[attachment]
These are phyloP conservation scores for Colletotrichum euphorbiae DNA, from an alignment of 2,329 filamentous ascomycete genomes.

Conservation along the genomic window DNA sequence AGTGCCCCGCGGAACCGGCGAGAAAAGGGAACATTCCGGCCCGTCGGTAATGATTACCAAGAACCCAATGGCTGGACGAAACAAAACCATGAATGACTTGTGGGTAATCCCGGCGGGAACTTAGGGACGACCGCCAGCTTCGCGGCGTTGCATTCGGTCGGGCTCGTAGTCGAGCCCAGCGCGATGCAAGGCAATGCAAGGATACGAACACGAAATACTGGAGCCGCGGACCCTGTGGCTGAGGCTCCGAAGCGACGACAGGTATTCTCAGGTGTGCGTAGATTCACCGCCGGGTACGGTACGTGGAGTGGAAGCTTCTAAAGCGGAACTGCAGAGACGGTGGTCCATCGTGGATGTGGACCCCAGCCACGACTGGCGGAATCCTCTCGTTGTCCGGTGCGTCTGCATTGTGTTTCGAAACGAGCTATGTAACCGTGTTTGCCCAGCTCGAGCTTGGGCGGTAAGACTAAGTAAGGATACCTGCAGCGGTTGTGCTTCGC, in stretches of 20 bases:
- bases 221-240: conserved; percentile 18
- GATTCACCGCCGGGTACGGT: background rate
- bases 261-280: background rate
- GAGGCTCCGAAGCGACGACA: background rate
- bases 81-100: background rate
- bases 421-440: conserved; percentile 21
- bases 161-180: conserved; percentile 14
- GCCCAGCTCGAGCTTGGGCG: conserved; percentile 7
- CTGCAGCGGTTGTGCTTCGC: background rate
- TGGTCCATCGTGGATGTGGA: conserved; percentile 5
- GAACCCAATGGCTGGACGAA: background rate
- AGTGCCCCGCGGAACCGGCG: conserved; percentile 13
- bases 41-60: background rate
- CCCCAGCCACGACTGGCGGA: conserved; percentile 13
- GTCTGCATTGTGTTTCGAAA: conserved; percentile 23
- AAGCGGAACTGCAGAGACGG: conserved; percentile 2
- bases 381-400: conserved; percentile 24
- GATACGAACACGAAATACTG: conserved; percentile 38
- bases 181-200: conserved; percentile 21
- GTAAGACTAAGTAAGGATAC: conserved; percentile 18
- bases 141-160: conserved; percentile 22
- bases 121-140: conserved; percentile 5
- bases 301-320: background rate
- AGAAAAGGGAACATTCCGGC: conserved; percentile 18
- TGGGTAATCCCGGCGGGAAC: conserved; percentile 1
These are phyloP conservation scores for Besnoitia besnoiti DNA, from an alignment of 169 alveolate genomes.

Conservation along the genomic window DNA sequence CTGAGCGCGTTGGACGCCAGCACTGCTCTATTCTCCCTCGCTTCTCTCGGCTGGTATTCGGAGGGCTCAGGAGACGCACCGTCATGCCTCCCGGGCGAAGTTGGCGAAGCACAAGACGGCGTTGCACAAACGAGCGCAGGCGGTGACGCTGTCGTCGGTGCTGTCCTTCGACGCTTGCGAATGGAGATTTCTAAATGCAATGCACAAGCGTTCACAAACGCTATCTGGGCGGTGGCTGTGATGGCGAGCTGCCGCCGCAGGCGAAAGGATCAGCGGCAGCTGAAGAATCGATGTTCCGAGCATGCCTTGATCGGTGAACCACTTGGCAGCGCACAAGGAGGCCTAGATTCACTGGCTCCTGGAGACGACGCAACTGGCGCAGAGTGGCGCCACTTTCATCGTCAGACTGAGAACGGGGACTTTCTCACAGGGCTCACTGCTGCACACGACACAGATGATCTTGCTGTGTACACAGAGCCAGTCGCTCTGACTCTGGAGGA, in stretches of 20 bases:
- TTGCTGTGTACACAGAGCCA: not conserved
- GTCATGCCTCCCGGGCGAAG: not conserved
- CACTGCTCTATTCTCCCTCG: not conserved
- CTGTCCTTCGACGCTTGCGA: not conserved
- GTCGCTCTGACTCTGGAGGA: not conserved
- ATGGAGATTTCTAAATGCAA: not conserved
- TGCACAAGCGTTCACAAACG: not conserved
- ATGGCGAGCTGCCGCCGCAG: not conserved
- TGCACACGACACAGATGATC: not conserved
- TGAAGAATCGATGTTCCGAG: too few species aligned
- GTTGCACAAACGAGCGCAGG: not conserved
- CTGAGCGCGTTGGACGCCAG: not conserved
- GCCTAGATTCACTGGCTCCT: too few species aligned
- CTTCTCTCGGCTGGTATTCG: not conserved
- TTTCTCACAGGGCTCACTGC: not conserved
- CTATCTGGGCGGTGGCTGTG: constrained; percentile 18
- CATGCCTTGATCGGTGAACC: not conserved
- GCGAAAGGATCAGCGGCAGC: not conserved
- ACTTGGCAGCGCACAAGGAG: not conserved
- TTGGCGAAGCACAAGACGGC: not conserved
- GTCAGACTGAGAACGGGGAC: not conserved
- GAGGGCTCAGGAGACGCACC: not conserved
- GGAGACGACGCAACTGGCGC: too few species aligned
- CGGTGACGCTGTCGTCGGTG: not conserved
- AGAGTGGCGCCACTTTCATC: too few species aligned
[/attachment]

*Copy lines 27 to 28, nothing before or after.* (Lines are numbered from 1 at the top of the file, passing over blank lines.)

- TGGGTAATCCCGGCGGGAAC: conserved; percentile 1
These are phyloP conservation scores for Besnoitia besnoiti DNA, from an alignment of 169 alveolate genomes.